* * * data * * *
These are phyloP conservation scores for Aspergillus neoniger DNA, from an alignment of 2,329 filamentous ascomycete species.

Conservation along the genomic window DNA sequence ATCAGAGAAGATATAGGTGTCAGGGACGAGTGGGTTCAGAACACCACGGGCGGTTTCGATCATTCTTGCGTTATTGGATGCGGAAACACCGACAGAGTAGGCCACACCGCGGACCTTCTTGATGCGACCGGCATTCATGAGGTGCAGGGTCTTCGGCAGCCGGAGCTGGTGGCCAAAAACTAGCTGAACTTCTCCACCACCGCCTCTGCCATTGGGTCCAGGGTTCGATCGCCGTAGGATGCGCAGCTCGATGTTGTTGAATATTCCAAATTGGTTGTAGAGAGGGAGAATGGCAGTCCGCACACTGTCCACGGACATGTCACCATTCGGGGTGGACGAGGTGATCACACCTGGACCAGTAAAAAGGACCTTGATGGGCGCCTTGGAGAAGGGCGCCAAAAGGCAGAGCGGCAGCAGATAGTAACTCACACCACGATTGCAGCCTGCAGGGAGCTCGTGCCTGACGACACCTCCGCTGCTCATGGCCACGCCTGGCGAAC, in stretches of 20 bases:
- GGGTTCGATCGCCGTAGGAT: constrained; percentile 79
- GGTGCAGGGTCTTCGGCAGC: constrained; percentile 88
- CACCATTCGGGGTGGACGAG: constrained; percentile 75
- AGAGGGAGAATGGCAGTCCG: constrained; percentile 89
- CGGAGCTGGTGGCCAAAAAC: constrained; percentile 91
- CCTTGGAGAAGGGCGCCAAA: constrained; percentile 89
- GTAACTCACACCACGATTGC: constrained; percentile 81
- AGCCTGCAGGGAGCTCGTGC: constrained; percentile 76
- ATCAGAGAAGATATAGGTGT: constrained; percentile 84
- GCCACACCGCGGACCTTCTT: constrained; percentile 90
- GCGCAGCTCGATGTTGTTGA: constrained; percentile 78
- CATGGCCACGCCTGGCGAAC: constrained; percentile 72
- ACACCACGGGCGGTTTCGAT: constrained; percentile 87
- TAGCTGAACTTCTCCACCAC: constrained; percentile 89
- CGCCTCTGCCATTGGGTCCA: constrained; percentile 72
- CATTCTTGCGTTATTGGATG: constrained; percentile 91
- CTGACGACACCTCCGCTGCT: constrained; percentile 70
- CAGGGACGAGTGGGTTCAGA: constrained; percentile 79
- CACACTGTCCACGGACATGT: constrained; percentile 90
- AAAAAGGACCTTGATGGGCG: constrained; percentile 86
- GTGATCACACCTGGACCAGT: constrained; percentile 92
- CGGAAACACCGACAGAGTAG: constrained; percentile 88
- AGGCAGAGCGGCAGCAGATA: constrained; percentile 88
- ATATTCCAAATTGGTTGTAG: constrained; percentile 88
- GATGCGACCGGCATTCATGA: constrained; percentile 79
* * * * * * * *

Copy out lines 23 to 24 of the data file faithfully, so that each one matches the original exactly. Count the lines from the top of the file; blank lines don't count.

- GTGATCACACCTGGACCAGT: constrained; percentile 92
- CGGAAACACCGACAGAGTAG: constrained; percentile 88